Spector's alleged words were also seized upon by anti-game activist and attorney Jack Thompson. In one of his near-daily press releases, Thompson said he quoted Spector in documents filed in an Alabama civil suit. The suit's plaintiffs are the families of several police officers slain by a youth who was allegedly obsessed with Grand Theft Auto: Vice City. The defendants are PlayStation 2-maker Sony, Rockstar parent Take-Two Interactive, and game retailers Wal-Mart and GameStop. (Thompson has since left the case.)

So how would Spector feel about one of gaming's most vociferous critics appropriating his words? GameSpot News contacted the Deus Ex and Thief designer to see if he had intended to come off as critical of Rockstar as the press had portrayed him as being. In a lengthy e-mail reply, Spector explained his speech--and had some candid comments about the hoopla it caused. It reads as follows:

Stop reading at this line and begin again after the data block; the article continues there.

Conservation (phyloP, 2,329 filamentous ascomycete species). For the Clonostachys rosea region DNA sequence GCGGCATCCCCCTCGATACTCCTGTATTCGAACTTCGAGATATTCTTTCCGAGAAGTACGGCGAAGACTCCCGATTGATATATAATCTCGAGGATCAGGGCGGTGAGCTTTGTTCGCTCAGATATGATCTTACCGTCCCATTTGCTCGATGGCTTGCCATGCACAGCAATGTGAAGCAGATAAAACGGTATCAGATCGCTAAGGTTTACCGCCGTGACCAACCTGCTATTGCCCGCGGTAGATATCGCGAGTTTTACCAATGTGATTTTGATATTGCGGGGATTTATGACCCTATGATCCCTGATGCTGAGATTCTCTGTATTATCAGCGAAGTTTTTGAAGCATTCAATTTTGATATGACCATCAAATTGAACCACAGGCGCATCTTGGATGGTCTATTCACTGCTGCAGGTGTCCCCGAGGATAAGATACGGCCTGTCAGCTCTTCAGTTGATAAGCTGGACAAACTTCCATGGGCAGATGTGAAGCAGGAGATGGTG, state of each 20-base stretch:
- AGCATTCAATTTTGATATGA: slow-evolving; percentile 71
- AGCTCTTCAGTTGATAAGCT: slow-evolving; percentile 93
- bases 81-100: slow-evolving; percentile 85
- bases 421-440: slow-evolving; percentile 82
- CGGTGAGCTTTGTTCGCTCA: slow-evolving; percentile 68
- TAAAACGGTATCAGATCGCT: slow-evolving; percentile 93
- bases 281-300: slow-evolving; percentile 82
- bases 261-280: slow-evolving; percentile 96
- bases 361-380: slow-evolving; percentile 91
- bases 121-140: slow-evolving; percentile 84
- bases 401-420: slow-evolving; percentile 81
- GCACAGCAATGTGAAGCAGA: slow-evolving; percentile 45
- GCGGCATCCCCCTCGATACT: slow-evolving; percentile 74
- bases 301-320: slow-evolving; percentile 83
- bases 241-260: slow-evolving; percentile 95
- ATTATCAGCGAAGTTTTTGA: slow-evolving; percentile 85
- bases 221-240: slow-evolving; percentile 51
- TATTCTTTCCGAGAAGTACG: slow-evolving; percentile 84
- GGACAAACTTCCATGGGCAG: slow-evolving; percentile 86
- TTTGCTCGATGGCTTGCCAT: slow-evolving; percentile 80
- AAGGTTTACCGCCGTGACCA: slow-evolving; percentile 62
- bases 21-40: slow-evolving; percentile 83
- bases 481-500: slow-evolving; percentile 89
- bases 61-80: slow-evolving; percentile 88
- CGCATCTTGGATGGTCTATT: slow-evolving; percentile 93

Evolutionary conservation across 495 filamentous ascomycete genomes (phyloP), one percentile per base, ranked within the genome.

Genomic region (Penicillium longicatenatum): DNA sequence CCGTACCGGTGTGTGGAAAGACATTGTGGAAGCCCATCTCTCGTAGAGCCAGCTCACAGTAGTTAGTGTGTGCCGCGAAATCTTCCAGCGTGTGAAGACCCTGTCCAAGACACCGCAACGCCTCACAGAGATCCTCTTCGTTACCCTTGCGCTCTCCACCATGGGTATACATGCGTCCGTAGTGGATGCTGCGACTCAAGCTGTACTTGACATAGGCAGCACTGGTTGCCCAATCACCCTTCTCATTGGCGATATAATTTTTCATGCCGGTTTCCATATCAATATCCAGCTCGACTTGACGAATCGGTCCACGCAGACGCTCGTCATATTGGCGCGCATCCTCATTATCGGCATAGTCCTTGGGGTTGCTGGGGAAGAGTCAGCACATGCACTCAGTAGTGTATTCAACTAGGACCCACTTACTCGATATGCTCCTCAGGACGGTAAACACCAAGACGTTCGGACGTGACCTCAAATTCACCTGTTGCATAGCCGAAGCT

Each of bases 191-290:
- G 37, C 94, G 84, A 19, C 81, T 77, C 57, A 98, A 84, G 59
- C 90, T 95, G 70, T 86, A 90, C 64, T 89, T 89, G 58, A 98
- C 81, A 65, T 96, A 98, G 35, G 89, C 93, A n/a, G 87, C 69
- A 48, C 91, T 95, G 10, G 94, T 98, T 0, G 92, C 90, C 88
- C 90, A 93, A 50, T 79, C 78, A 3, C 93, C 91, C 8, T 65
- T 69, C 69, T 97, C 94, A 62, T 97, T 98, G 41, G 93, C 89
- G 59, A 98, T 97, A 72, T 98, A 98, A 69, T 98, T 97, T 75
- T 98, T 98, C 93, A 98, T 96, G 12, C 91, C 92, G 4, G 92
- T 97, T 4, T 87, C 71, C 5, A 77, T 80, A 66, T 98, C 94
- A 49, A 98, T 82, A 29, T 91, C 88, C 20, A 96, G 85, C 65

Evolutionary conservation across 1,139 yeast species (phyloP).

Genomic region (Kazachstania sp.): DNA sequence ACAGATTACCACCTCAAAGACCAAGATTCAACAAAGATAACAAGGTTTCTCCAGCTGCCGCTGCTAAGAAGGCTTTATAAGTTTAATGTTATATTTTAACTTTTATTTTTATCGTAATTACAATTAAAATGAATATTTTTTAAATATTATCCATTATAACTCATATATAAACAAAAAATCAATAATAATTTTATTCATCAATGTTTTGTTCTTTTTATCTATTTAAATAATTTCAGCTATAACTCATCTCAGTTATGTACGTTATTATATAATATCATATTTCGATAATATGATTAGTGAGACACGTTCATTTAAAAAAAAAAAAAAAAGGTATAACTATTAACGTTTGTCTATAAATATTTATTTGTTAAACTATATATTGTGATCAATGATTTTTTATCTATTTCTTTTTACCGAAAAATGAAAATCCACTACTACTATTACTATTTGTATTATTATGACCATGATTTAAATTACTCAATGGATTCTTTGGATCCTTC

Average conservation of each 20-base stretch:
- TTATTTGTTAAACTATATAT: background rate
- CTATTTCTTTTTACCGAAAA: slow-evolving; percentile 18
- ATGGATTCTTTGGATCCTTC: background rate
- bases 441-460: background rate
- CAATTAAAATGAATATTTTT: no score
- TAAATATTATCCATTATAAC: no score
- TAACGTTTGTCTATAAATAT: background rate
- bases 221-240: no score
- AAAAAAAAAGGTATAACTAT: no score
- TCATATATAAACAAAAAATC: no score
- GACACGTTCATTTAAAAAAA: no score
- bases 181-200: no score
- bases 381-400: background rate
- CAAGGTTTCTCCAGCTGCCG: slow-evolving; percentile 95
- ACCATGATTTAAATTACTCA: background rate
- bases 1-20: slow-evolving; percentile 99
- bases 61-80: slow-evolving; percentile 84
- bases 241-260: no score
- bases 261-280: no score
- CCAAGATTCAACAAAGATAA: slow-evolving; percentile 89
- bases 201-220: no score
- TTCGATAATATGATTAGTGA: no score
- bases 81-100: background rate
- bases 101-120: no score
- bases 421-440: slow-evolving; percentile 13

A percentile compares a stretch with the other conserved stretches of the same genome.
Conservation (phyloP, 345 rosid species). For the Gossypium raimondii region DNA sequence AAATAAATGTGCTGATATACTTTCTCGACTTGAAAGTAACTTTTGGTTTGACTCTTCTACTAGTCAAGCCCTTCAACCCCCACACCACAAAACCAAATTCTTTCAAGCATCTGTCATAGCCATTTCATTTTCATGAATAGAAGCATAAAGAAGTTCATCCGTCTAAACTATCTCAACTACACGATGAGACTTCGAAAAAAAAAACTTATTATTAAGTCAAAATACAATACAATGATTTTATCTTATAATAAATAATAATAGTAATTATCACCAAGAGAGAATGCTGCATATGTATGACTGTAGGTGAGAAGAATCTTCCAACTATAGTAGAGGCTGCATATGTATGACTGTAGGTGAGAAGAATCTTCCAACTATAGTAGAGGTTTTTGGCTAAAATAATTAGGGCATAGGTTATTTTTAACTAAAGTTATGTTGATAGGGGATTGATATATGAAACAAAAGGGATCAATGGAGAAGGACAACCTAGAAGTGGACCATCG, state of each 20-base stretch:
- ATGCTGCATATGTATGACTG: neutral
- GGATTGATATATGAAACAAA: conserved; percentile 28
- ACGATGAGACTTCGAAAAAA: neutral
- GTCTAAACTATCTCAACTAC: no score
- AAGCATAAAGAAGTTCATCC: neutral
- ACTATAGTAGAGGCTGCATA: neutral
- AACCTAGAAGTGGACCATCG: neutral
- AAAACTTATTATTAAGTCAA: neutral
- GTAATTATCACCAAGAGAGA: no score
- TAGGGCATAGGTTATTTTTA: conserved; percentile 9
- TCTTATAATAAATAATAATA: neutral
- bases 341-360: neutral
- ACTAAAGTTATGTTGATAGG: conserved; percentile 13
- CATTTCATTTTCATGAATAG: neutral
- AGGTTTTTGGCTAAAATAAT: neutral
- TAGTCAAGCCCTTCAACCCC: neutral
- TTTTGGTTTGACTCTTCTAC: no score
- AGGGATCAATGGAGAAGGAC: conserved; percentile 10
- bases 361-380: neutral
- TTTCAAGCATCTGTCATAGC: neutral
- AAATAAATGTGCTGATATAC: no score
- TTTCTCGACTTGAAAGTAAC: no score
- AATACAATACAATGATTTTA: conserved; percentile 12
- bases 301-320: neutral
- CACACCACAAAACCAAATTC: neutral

"When I got your mail really hadn't seen much coverage of my talk. After I got your mail, I did some checking and found that the headlines associated with some of the stories about my GTA comments were far more inflammatory than anything I said. Happily, I also found several discussions on a variety of online forums that actually made me feel pretty good--gamers are having a pretty nuanced discussion of what I think is an interesting and important topic (i.e., what our content says about us as a medium).

"My talk in Montreal was, unashamedly, about asking questions and getting a dialogue going, not about me providing a lot of answers. Gamers, at least, seem to get that!